Bourdieu, P. Language and Symbolic Power Essay

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French sociologist Pierre Bourdieu, in his work, Language and Symbolic Power (1991), describes the power of language in relation to politics, social institutions, economics, and education. He views language as a means of communication but more especially as a competitive means of pursuing interests and objectives. He explores the traditional approaches to language but emphasizes that language is more important and beneficial when it is understood in the social context.

The social uses of language owe their specifically social value to the fact that they tend to be organized in systems of differences which reproduce the system of social differences (p. 54). The connections between literacy and social positioning can be analyzed through the different forms of capital economic, cultural (i.e. knowledge, skills and other cultural acquisitions, as exemplified by educational or technical qualifications), symbolic (i.e. accumulated prestige or honor), etc., which can be accumulated through family or social institutions (Menard-Warwick & Dabach, 2004).

Central to the discussion are the two concepts linguistic market; and linguistic habitus that are considered as sites of struggle and competition where individuals or agents strive to maintain or alter their position and where their capacity to compete is determined by the volume of capital they possess (Riag¡in, 1997, p. 39). Linguistic capital, together with other forms of capital, defines position of an individual within the social hierarchy (Riag¡in, 1997). Bourdieu also speaks of a linguistic market competence as capital. His extensive use of the language of economics (e.g., markets, profit, price, investment), according to Riag¡in (1997), implies that individual adopts linguistic strategy that contributes to a realization of desirable outcome like profit that symbolizes prestige.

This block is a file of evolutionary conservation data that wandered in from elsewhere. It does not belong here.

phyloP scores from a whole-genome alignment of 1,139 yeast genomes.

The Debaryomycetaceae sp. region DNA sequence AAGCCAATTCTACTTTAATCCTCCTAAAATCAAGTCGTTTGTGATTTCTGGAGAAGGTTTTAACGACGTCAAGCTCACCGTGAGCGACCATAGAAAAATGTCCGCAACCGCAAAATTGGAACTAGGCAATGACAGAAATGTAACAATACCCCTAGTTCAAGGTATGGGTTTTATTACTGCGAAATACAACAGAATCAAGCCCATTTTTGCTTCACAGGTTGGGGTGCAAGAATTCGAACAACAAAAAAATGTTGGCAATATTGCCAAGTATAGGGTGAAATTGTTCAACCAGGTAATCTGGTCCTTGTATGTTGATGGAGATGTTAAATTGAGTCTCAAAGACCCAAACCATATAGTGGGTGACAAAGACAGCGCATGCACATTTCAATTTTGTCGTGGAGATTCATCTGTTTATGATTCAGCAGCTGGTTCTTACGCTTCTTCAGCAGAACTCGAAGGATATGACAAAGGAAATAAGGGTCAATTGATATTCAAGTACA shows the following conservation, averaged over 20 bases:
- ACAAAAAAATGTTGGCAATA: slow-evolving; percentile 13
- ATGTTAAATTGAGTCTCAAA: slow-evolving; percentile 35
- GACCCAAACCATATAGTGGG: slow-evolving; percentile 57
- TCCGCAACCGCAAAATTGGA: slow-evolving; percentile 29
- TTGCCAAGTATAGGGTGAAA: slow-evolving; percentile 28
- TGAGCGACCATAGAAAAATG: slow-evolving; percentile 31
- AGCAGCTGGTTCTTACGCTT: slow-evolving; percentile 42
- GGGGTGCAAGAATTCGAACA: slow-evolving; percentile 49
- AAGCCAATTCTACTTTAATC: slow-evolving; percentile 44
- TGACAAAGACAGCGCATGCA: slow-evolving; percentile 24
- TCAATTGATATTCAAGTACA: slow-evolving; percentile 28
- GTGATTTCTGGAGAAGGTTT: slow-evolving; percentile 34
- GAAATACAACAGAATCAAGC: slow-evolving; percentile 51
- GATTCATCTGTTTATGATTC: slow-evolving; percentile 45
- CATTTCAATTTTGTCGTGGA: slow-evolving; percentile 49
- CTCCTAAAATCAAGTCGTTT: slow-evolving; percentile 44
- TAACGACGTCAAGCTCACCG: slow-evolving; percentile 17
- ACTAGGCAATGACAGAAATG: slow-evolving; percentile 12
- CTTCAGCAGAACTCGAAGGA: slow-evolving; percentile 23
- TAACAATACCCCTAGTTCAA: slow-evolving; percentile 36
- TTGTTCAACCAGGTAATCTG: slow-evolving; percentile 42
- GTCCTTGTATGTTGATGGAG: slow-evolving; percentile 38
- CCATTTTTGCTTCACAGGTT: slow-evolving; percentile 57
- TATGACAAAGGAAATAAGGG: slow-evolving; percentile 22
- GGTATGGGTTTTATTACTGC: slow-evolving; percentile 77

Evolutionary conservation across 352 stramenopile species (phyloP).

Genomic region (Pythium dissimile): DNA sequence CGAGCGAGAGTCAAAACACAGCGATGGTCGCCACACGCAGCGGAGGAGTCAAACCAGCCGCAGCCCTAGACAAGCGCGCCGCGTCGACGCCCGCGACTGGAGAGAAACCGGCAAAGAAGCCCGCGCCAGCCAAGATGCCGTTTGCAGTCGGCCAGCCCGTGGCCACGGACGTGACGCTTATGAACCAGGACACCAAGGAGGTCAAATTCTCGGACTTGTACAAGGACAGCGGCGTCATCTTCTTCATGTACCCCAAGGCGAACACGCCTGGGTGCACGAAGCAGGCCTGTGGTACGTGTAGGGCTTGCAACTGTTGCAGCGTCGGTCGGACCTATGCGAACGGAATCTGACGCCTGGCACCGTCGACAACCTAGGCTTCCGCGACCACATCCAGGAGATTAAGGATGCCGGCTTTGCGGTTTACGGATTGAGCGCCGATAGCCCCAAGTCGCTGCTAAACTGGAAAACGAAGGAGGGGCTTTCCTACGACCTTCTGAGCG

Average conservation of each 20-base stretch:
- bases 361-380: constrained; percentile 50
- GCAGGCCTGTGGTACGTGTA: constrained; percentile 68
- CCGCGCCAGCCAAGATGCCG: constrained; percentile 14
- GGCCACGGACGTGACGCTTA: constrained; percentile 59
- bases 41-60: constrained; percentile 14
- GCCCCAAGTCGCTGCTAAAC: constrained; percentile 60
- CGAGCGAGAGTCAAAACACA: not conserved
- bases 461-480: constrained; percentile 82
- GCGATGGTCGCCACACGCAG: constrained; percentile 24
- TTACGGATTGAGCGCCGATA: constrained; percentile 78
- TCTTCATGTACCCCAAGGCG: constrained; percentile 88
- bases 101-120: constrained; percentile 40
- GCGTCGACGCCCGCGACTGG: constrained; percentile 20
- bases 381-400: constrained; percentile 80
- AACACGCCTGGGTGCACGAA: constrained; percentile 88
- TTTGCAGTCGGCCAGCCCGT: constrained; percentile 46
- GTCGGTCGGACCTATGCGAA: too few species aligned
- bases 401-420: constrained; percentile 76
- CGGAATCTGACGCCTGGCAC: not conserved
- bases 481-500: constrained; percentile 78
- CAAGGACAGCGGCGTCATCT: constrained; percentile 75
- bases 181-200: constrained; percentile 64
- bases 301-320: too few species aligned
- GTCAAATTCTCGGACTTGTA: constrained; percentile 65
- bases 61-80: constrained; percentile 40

Social dynamics will then contribute to the understanding of the role of education. For Bourdieu, literacy learning involves interrelated aspects of complex individual, social, and cultural contexts. This multidisciplinary perspective allows us to increase our knowledge and deepen our understanding of concepts and ideas that might form social groups. In the academic field, the habitus provided educators with a different way of viewing social institutions where students and teachers act and react analytically based on their practices, perceptions, and attitudes already in place.

Teachers and students are viewed to have socially structured resources and competencies that enable them to use language in dealing with and understanding relationships, hierarchies, and literacy practices (Gutierrez & Stone, 2000). Sociology can free itself from all the forms of domination which linguistics and its concepts still exercise today over the social sciences only by bringing to light the operations of object construction through which this science was established, and the social conditions of the production and circulation of its fundamental concepts (Bourdieu , 1991, p. 37).

The use of language through the power of media is also associated to the fields of politics and social sciences. Bourdieus dynamic model of the relationship between society and politics explains how language is used in political systems that affect social conditions. For instance, people who share common culture and social networks are likely to shape their own social institutions. The Civil Rights Movement in The United States (US) is an example of how social institutions are developed.

In addition, Bourdieu also explains through the concepts of habitus, symbolic power, religious capital, and field the occurrence of social movements within institutions like religious groups. For example, the introduction of womens ordination movement in the Catholic Church (Stone, 2001). It is therefore important to consider Bourdieu concepts of linguistic habitus and linguistic market, as well as the different capitals in analyzing discourse social, political, and economic processes and changes because language should not only be viewed in the traditional perspective but also in the different context to maximize the use and functions of language in specific fields of study and practice.


Gutierrez, K. D. & Stone, L. (2000). Synchronic and diachronic dimensions of social practice. In C. Lee & P. Smagorinsky (Eds.), Vygotskian perspectives on literacy research: Constructing meaning through collaborative inquiry (pp. 150-164). Cambridge, England: Cambridge University Press.

Menard-Warwick, J. & Dabach, D. B. (2004) In a Little While I Could Be in Front: Social Mobility, Class, and Gender in the Computer Practices of Two Mexicano Families Computer Users Tend to Develop Literacies Most Compatible with Their Current Lives Programs for Adult Learners Need to Make the Technology A Meaningful in This Context. Journal of Adolescent & Adult Literacy 47(5), 380+.

Riag¡in, P¡draig (1997).Language Policy and Social Reproduction: Ireland, 1893-1993. New York: Oxford University.

Stone, Lora (2001) Misrecognition of the Limits: Bourdieus Religious Capital and Social Transformation. University of New Mexico. Retrieved October 13, 2007 from

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